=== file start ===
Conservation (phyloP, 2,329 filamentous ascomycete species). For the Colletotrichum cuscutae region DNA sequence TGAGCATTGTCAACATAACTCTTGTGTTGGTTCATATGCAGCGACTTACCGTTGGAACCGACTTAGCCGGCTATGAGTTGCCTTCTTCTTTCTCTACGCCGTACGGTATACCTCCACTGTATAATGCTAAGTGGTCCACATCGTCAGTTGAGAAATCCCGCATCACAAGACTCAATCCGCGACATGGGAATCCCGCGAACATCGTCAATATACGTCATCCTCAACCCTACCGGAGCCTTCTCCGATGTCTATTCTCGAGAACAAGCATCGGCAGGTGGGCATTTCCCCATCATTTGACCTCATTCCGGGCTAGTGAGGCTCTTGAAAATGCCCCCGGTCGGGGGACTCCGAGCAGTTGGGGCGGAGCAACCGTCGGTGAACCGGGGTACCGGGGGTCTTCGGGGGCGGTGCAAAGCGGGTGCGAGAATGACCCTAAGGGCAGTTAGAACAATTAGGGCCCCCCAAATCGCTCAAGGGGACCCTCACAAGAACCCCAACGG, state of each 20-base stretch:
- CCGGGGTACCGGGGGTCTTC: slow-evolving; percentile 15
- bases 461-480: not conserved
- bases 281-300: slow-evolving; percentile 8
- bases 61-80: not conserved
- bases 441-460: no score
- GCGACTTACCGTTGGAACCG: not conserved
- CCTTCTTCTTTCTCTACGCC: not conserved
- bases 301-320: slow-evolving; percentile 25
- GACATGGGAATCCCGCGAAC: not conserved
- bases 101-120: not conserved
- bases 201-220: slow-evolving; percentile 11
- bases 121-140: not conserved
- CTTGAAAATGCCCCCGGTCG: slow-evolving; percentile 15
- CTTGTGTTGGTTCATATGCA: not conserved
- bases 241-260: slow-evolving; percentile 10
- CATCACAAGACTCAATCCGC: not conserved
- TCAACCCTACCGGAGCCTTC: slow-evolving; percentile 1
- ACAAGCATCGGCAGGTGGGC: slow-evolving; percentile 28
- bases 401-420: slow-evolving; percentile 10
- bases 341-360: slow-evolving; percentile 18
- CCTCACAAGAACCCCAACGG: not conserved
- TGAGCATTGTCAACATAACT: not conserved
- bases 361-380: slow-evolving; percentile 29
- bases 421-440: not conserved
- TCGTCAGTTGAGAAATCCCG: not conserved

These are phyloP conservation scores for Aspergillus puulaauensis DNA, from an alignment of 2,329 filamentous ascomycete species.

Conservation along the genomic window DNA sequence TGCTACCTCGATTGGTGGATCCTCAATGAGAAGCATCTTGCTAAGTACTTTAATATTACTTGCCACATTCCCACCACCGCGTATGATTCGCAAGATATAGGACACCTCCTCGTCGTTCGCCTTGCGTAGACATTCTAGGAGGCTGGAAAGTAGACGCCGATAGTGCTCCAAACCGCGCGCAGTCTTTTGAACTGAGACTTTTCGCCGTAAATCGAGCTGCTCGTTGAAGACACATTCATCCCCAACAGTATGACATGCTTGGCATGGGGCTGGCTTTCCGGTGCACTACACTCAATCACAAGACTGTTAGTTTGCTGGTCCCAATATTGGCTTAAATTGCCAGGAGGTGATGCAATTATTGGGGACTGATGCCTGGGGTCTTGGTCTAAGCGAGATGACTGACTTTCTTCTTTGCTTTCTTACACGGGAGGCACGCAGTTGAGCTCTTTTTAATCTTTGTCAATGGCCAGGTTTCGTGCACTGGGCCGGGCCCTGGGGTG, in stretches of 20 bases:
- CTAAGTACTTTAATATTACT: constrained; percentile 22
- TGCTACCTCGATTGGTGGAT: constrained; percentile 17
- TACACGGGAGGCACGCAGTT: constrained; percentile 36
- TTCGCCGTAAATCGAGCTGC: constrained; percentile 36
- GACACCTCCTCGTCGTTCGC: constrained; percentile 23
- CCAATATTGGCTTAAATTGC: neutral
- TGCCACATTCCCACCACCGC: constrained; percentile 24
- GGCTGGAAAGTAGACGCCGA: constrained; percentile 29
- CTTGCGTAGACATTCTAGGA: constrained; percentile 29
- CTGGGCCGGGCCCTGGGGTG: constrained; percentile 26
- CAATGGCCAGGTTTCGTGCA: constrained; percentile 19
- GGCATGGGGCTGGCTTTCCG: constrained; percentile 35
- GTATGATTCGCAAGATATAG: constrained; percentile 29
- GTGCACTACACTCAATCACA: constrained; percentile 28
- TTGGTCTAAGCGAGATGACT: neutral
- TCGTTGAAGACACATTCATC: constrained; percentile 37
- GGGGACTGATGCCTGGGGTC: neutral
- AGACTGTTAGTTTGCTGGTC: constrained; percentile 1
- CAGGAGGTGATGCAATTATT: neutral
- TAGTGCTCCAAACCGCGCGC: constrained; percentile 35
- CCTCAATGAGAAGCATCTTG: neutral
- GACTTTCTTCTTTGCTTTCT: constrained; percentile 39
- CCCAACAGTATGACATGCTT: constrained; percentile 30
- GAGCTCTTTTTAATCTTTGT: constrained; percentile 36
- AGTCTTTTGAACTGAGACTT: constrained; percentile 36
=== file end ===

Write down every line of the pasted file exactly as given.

Conservation (phyloP, 2,329 filamentous ascomycete species). For the Colletotrichum cuscutae region DNA sequence TGAGCATTGTCAACATAACTCTTGTGTTGGTTCATATGCAGCGACTTACCGTTGGAACCGACTTAGCCGGCTATGAGTTGCCTTCTTCTTTCTCTACGCCGTACGGTATACCTCCACTGTATAATGCTAAGTGGTCCACATCGTCAGTTGAGAAATCCCGCATCACAAGACTCAATCCGCGACATGGGAATCCCGCGAACATCGTCAATATACGTCATCCTCAACCCTACCGGAGCCTTCTCCGATGTCTATTCTCGAGAACAAGCATCGGCAGGTGGGCATTTCCCCATCATTTGACCTCATTCCGGGCTAGTGAGGCTCTTGAAAATGCCCCCGGTCGGGGGACTCCGAGCAGTTGGGGCGGAGCAACCGTCGGTGAACCGGGGTACCGGGGGTCTTCGGGGGCGGTGCAAAGCGGGTGCGAGAATGACCCTAAGGGCAGTTAGAACAATTAGGGCCCCCCAAATCGCTCAAGGGGACCCTCACAAGAACCCCAACGG, state of each 20-base stretch:
- CCGGGGTACCGGGGGTCTTC: slow-evolving; percentile 15
- bases 461-480: not conserved
- bases 281-300: slow-evolving; percentile 8
- bases 61-80: not conserved
- bases 441-460: no score
- GCGACTTACCGTTGGAACCG: not conserved
- CCTTCTTCTTTCTCTACGCC: not conserved
- bases 301-320: slow-evolving; percentile 25
- GACATGGGAATCCCGCGAAC: not conserved
- bases 101-120: not conserved
- bases 201-220: slow-evolving; percentile 11
- bases 121-140: not conserved
- CTTGAAAATGCCCCCGGTCG: slow-evolving; percentile 15
- CTTGTGTTGGTTCATATGCA: not conserved
- bases 241-260: slow-evolving; percentile 10
- CATCACAAGACTCAATCCGC: not conserved
- TCAACCCTACCGGAGCCTTC: slow-evolving; percentile 1
- ACAAGCATCGGCAGGTGGGC: slow-evolving; percentile 28
- bases 401-420: slow-evolving; percentile 10
- bases 341-360: slow-evolving; percentile 18
- CCTCACAAGAACCCCAACGG: not conserved
- TGAGCATTGTCAACATAACT: not conserved
- bases 361-380: slow-evolving; percentile 29
- bases 421-440: not conserved
- TCGTCAGTTGAGAAATCCCG: not conserved

These are phyloP conservation scores for Aspergillus puulaauensis DNA, from an alignment of 2,329 filamentous ascomycete species.

Conservation along the genomic window DNA sequence TGCTACCTCGATTGGTGGATCCTCAATGAGAAGCATCTTGCTAAGTACTTTAATATTACTTGCCACATTCCCACCACCGCGTATGATTCGCAAGATATAGGACACCTCCTCGTCGTTCGCCTTGCGTAGACATTCTAGGAGGCTGGAAAGTAGACGCCGATAGTGCTCCAAACCGCGCGCAGTCTTTTGAACTGAGACTTTTCGCCGTAAATCGAGCTGCTCGTTGAAGACACATTCATCCCCAACAGTATGACATGCTTGGCATGGGGCTGGCTTTCCGGTGCACTACACTCAATCACAAGACTGTTAGTTTGCTGGTCCCAATATTGGCTTAAATTGCCAGGAGGTGATGCAATTATTGGGGACTGATGCCTGGGGTCTTGGTCTAAGCGAGATGACTGACTTTCTTCTTTGCTTTCTTACACGGGAGGCACGCAGTTGAGCTCTTTTTAATCTTTGTCAATGGCCAGGTTTCGTGCACTGGGCCGGGCCCTGGGGTG, in stretches of 20 bases:
- CTAAGTACTTTAATATTACT: constrained; percentile 22
- TGCTACCTCGATTGGTGGAT: constrained; percentile 17
- TACACGGGAGGCACGCAGTT: constrained; percentile 36
- TTCGCCGTAAATCGAGCTGC: constrained; percentile 36
- GACACCTCCTCGTCGTTCGC: constrained; percentile 23
- CCAATATTGGCTTAAATTGC: neutral
- TGCCACATTCCCACCACCGC: constrained; percentile 24
- GGCTGGAAAGTAGACGCCGA: constrained; percentile 29
- CTTGCGTAGACATTCTAGGA: constrained; percentile 29
- CTGGGCCGGGCCCTGGGGTG: constrained; percentile 26
- CAATGGCCAGGTTTCGTGCA: constrained; percentile 19
- GGCATGGGGCTGGCTTTCCG: constrained; percentile 35
- GTATGATTCGCAAGATATAG: constrained; percentile 29
- GTGCACTACACTCAATCACA: constrained; percentile 28
- TTGGTCTAAGCGAGATGACT: neutral
- TCGTTGAAGACACATTCATC: constrained; percentile 37
- GGGGACTGATGCCTGGGGTC: neutral
- AGACTGTTAGTTTGCTGGTC: constrained; percentile 1
- CAGGAGGTGATGCAATTATT: neutral
- TAGTGCTCCAAACCGCGCGC: constrained; percentile 35
- CCTCAATGAGAAGCATCTTG: neutral
- GACTTTCTTCTTTGCTTTCT: constrained; percentile 39
- CCCAACAGTATGACATGCTT: constrained; percentile 30
- GAGCTCTTTTTAATCTTTGT: constrained; percentile 36
- AGTCTTTTGAACTGAGACTT: constrained; percentile 36